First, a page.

Posts Tagged “Biblical archaeology”
In 2003 I went to the ancient remains of Philippi in Macedonia with my wife. Travelling over from Thassos to Macedonia by ferry we landed at Neapolis (Acts 16: 11) now modern day Kavala and from there we made our way to ancient Philippi, to the Biblical sites such as the market place, as mentioned in Acts 16: 19 and the so-called prison, as mentioned in Acts 16: 24-31 and then onto the river which was just outside Philippi, where Paul baptized Lydia, as mentioned in Acts 16: 13-15.
The whole exprience astounded me and I could not but be amazed that I was actually standing in the places where the events I had read about for so many years actually took place. Places where our Sovereign Lord ordained these events to occur.
The fascination which had birthed within me when I first saw the great Arena in Ephesus on a documentary when I was a child, but I had a slight fear of flying which my wife overcame and so my ambition grew from desire to reality. The ambition within me grew and moved me so strongly that I followed our first journey to Macedonia with many more visits to sites connected with Acts of the Apostles. My wife and I would follow this journey in an adventure over the Mediterranean around Greece, and travels not only to Macedonia, Kavala and Philippi but to Turkey and Ephesus to the locations for the events of Acts 19, and the ancient city to whom Paul wrote the letter of Ephesians. Ephesus is also one of the seven Churches of Revelation.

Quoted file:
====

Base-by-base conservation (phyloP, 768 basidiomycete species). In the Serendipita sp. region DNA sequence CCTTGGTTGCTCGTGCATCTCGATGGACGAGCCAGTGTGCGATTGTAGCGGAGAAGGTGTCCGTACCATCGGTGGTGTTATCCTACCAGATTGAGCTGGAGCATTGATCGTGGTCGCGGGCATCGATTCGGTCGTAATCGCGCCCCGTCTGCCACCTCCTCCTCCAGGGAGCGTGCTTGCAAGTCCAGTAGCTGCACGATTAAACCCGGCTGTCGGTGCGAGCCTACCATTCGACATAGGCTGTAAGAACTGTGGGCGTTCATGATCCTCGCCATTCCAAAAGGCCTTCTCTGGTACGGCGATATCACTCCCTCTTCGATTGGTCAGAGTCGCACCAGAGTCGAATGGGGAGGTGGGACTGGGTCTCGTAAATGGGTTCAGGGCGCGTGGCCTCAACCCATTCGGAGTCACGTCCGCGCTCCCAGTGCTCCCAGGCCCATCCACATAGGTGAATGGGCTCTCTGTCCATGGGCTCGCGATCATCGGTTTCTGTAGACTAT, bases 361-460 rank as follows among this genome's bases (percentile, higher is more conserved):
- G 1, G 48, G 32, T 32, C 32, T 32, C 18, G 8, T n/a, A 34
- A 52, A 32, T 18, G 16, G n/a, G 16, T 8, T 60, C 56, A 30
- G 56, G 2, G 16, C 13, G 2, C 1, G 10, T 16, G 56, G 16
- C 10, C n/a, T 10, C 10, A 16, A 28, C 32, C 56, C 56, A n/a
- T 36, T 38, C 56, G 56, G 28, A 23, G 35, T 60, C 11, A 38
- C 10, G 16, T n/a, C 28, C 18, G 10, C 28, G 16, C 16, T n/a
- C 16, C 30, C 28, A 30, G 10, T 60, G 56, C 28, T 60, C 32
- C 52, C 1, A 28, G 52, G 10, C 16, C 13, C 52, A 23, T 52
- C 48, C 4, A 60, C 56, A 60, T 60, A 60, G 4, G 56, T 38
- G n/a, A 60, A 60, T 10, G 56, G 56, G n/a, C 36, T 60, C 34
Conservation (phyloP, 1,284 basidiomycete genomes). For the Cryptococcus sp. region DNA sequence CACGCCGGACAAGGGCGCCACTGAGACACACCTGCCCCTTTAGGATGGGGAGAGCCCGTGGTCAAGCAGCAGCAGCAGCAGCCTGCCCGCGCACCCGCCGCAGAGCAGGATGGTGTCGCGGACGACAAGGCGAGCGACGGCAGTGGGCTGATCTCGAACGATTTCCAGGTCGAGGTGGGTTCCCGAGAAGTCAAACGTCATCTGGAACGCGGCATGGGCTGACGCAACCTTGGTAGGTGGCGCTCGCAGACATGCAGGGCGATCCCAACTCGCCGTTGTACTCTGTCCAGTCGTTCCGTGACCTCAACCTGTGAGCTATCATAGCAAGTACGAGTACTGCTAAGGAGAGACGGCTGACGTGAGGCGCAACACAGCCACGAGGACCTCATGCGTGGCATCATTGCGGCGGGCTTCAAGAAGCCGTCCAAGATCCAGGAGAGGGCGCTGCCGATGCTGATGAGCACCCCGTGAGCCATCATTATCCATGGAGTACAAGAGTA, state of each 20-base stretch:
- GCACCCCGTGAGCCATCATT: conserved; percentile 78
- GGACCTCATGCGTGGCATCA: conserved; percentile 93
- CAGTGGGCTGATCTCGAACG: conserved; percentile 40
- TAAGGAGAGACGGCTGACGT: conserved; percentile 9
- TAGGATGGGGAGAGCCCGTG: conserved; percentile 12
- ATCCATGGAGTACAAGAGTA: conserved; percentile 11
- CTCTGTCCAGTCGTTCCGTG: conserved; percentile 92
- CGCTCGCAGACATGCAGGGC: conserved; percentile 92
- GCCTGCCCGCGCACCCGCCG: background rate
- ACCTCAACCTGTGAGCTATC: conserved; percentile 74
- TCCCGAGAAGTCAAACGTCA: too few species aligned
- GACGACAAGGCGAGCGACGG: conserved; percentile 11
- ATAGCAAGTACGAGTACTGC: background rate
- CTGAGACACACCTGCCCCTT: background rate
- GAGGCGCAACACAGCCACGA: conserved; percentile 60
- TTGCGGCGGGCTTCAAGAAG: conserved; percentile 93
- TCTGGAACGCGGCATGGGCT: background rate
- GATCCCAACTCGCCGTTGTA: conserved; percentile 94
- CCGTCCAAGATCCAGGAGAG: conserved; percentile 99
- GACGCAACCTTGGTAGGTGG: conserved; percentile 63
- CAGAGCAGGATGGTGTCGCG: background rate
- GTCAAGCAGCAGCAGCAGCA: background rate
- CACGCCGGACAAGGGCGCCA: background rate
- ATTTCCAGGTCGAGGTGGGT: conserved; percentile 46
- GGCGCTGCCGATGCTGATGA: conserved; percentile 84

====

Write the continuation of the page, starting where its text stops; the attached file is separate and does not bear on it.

We also travelled some time later onto Malta to the sites where the events of Acts 27: 39 may have taken place. We journeyed on foot to the sites where the events of Acts 28: 1-10 most likely took place. From then we journed also to Cyprus, and Kition in Larnaka, and then to Paphos and the events of Acts 13: 4-13.
After this glorious time my wife and I had with the Lord and His word, I became passionately drawn to the ancient reality of the original New Testament and its 1st century setting. I began to see how far Christianity had moved away from the authentic gospel and into tradition and doubted very much that Paul would be happy with modern Christianity?
If you have never visited such ancient Biblical sites, then I would highly recomend it. Being amongst the ancient locations gives the believer and critic such a more dynamic understanding of the Biblical narrative and when you are there and reading the text, its like being within the pages.